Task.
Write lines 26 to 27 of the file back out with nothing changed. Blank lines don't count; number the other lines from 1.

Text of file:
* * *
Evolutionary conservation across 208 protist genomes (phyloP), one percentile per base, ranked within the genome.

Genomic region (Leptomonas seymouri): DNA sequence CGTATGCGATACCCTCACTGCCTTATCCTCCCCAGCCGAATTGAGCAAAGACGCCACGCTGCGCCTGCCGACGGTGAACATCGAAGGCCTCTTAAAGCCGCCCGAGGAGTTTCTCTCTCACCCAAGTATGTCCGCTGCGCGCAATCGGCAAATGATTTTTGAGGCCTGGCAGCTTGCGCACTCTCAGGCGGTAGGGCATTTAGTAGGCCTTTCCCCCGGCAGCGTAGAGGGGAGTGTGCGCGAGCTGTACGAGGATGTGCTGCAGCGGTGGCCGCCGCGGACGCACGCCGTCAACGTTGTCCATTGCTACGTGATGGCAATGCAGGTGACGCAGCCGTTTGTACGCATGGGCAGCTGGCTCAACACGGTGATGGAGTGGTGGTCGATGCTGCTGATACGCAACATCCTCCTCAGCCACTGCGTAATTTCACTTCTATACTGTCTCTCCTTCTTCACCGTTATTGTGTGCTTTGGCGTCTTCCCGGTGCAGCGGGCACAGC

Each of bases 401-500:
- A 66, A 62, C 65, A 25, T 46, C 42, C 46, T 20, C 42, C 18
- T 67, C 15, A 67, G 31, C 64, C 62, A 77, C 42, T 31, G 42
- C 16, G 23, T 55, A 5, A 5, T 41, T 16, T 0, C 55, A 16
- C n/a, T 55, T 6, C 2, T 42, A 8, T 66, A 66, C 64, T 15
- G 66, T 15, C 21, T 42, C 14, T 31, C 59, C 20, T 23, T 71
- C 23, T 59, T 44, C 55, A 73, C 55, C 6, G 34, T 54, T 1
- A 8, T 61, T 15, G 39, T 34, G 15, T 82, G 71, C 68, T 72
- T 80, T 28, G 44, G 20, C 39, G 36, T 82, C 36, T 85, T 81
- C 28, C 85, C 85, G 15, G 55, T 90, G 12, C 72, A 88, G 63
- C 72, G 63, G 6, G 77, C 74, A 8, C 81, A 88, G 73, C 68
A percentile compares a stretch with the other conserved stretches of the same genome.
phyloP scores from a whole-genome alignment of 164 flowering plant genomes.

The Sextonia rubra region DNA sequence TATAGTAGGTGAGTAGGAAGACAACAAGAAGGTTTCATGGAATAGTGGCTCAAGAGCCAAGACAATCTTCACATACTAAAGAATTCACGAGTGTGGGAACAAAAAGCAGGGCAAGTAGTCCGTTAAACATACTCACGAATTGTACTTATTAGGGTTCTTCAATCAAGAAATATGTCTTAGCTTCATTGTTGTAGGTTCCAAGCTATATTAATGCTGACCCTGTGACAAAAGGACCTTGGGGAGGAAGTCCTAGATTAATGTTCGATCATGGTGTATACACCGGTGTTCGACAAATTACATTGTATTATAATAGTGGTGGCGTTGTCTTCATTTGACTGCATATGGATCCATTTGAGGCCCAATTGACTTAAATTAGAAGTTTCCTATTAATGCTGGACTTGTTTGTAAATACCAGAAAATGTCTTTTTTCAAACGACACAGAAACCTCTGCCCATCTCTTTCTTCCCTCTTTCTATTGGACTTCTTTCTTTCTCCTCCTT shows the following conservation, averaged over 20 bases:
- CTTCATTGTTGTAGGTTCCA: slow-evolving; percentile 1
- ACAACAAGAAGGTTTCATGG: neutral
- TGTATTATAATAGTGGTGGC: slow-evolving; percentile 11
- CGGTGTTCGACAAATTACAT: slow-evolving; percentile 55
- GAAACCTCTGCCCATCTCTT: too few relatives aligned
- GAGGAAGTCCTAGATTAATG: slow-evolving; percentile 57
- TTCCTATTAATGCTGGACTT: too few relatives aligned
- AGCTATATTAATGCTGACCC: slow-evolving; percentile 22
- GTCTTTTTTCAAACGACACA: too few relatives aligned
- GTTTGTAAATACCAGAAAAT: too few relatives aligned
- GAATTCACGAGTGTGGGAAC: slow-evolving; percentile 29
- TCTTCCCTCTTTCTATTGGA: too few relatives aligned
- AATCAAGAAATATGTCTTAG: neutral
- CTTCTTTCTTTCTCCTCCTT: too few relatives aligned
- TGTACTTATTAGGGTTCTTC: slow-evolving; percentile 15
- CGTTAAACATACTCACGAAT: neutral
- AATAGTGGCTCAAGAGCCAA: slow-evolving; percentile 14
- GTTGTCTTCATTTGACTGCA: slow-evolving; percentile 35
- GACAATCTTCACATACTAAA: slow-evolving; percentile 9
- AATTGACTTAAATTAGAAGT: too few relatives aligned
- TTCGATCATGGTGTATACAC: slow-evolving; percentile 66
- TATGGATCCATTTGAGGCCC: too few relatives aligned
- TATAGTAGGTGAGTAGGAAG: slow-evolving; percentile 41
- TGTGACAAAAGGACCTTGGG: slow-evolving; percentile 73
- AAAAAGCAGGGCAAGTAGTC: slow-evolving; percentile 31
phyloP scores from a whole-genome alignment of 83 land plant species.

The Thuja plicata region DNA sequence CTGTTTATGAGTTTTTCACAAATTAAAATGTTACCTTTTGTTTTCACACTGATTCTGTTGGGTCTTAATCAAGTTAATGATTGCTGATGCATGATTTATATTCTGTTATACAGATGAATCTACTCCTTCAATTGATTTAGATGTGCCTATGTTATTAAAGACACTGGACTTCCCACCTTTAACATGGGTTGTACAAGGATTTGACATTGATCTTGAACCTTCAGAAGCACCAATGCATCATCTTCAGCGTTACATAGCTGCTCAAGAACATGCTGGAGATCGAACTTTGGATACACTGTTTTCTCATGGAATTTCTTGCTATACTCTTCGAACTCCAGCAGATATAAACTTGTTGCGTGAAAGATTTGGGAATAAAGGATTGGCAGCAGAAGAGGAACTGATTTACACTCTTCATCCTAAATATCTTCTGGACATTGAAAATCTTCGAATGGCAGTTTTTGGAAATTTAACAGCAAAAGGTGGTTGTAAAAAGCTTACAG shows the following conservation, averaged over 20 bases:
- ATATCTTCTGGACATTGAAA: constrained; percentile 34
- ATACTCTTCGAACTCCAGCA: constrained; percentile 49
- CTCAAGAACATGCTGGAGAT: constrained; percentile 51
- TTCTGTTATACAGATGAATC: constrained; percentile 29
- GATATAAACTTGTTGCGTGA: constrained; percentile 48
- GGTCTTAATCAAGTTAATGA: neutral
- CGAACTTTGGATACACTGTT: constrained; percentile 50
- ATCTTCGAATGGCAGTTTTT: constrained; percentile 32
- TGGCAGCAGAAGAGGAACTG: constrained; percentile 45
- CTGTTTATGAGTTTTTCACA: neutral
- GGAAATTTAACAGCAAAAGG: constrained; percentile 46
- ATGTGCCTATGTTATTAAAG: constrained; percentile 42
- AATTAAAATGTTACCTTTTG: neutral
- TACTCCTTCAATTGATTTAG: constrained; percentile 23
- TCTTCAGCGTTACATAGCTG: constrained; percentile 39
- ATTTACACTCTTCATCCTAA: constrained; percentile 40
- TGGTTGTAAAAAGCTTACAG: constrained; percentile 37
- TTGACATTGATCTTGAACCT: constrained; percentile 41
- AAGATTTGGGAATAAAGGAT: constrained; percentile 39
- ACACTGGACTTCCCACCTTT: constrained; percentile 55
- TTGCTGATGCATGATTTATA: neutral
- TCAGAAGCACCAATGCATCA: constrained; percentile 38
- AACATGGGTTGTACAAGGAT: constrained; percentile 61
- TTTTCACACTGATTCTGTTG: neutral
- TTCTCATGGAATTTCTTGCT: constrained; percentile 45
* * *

- GTTTGTAAATACCAGAAAAT: too few relatives aligned
- GAATTCACGAGTGTGGGAAC: slow-evolving; percentile 29